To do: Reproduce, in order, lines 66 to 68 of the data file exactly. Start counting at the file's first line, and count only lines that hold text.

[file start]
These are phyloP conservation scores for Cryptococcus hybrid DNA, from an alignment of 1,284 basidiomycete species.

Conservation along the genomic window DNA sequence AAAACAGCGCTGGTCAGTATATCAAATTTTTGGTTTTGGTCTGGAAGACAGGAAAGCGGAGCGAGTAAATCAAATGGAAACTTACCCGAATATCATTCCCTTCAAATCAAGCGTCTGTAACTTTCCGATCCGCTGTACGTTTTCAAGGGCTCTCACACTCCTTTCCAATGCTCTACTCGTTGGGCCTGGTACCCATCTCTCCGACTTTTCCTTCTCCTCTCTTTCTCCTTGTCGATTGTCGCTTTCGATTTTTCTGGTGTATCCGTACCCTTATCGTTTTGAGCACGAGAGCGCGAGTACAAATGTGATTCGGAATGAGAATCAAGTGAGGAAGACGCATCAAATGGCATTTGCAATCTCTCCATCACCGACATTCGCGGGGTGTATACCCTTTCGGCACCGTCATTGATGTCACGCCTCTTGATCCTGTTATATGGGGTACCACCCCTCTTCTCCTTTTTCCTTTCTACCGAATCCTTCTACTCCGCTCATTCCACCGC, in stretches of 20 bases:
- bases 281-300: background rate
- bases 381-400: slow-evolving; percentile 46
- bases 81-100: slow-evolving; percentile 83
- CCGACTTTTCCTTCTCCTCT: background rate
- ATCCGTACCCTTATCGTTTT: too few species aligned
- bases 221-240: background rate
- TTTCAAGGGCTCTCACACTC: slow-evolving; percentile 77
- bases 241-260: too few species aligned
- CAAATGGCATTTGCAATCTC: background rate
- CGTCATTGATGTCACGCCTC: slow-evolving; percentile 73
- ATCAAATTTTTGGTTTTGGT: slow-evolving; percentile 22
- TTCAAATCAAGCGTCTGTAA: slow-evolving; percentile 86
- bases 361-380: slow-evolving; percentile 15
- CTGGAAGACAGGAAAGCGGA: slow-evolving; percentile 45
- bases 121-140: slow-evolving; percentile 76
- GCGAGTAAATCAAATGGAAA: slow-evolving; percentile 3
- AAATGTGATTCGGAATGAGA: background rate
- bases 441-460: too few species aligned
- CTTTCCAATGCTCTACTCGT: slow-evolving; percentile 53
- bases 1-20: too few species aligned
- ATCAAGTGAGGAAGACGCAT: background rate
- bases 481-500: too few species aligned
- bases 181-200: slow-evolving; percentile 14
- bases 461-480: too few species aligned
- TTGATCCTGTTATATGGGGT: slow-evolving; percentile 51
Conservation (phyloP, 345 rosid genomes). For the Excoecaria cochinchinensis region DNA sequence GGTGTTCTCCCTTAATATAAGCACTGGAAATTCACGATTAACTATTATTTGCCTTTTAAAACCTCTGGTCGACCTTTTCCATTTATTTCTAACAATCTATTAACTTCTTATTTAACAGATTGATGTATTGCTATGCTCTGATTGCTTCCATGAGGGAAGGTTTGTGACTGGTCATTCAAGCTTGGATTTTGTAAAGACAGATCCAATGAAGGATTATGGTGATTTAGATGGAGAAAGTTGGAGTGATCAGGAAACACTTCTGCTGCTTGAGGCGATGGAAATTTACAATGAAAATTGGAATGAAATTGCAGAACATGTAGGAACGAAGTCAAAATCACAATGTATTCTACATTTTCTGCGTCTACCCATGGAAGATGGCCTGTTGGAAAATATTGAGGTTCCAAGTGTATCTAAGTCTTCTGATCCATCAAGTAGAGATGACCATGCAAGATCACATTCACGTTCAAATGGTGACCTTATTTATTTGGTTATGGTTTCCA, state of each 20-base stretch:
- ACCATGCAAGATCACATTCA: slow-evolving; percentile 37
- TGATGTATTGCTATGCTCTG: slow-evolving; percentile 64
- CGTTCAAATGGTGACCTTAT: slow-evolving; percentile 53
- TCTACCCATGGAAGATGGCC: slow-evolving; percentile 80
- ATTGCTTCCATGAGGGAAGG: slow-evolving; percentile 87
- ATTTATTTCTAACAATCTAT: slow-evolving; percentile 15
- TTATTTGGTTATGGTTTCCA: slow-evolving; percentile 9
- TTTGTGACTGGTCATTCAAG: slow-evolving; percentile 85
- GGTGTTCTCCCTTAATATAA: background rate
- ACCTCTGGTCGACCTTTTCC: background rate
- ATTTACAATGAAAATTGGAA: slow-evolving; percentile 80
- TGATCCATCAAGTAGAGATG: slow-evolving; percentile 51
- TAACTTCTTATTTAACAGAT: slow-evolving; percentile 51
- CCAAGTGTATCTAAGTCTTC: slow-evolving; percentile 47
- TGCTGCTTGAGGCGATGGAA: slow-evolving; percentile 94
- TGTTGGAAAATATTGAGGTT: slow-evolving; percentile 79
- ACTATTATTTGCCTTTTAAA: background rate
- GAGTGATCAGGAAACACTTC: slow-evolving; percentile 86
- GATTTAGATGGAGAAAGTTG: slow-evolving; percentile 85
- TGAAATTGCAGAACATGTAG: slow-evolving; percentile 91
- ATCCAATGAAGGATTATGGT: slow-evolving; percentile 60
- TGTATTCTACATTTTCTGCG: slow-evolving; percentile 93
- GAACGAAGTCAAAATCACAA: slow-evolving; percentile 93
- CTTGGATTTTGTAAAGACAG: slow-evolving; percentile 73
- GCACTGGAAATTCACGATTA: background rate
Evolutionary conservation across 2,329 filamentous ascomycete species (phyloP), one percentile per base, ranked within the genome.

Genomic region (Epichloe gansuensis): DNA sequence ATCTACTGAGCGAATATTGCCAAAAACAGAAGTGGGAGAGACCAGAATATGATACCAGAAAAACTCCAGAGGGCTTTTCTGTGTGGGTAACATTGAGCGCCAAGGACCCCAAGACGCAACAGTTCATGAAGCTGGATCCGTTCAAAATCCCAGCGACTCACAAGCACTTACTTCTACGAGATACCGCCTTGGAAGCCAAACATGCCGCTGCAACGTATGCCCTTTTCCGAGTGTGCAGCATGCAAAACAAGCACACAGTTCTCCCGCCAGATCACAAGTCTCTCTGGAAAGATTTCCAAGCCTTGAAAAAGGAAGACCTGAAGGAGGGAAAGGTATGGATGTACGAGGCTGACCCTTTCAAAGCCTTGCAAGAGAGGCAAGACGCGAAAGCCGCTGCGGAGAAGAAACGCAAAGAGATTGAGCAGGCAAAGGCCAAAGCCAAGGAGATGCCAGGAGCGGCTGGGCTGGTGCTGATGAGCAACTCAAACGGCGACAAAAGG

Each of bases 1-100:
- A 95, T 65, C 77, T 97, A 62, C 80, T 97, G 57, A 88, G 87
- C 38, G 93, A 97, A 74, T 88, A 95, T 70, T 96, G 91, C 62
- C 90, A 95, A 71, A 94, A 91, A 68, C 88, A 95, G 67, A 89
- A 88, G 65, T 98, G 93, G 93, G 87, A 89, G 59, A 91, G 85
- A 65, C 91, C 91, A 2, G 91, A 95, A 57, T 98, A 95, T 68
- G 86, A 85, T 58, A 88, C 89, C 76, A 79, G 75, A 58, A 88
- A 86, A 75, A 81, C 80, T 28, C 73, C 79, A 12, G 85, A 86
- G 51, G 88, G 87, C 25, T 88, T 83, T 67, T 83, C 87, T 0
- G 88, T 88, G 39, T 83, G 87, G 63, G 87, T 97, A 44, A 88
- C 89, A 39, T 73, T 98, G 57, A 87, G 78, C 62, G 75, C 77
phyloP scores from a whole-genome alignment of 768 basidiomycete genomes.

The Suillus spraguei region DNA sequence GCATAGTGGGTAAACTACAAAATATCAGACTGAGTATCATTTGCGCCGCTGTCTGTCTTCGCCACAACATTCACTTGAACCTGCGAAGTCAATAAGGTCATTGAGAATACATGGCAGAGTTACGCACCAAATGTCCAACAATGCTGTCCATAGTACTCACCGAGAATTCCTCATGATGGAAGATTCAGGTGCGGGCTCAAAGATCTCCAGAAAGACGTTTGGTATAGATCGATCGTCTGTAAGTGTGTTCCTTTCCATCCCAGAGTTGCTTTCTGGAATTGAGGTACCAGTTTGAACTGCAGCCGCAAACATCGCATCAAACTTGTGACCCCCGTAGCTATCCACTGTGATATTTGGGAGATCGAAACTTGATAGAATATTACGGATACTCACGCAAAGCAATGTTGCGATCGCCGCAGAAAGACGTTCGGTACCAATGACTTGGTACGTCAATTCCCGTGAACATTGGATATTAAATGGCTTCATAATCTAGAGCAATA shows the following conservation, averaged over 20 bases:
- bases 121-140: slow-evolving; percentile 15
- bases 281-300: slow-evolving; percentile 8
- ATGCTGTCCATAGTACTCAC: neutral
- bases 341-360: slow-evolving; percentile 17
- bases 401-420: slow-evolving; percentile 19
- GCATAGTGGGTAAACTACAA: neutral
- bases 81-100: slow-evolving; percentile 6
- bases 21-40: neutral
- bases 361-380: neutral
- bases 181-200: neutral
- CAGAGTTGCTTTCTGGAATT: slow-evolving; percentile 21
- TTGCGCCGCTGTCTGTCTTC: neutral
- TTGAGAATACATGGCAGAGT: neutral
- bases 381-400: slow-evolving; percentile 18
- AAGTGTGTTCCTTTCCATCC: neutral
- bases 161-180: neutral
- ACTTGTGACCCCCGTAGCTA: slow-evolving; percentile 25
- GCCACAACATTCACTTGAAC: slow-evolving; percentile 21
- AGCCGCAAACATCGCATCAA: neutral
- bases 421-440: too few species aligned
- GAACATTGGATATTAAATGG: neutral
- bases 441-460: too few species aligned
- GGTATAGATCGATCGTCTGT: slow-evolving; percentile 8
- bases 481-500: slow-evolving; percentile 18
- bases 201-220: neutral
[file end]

- C 89, A 39, T 73, T 98, G 57, A 87, G 78, C 62, G 75, C 77
phyloP scores from a whole-genome alignment of 768 basidiomycete genomes.

The Suillus spraguei region DNA sequence GCATAGTGGGTAAACTACAAAATATCAGACTGAGTATCATTTGCGCCGCTGTCTGTCTTCGCCACAACATTCACTTGAACCTGCGAAGTCAATAAGGTCATTGAGAATACATGGCAGAGTTACGCACCAAATGTCCAACAATGCTGTCCATAGTACTCACCGAGAATTCCTCATGATGGAAGATTCAGGTGCGGGCTCAAAGATCTCCAGAAAGACGTTTGGTATAGATCGATCGTCTGTAAGTGTGTTCCTTTCCATCCCAGAGTTGCTTTCTGGAATTGAGGTACCAGTTTGAACTGCAGCCGCAAACATCGCATCAAACTTGTGACCCCCGTAGCTATCCACTGTGATATTTGGGAGATCGAAACTTGATAGAATATTACGGATACTCACGCAAAGCAATGTTGCGATCGCCGCAGAAAGACGTTCGGTACCAATGACTTGGTACGTCAATTCCCGTGAACATTGGATATTAAATGGCTTCATAATCTAGAGCAATA shows the following conservation, averaged over 20 bases: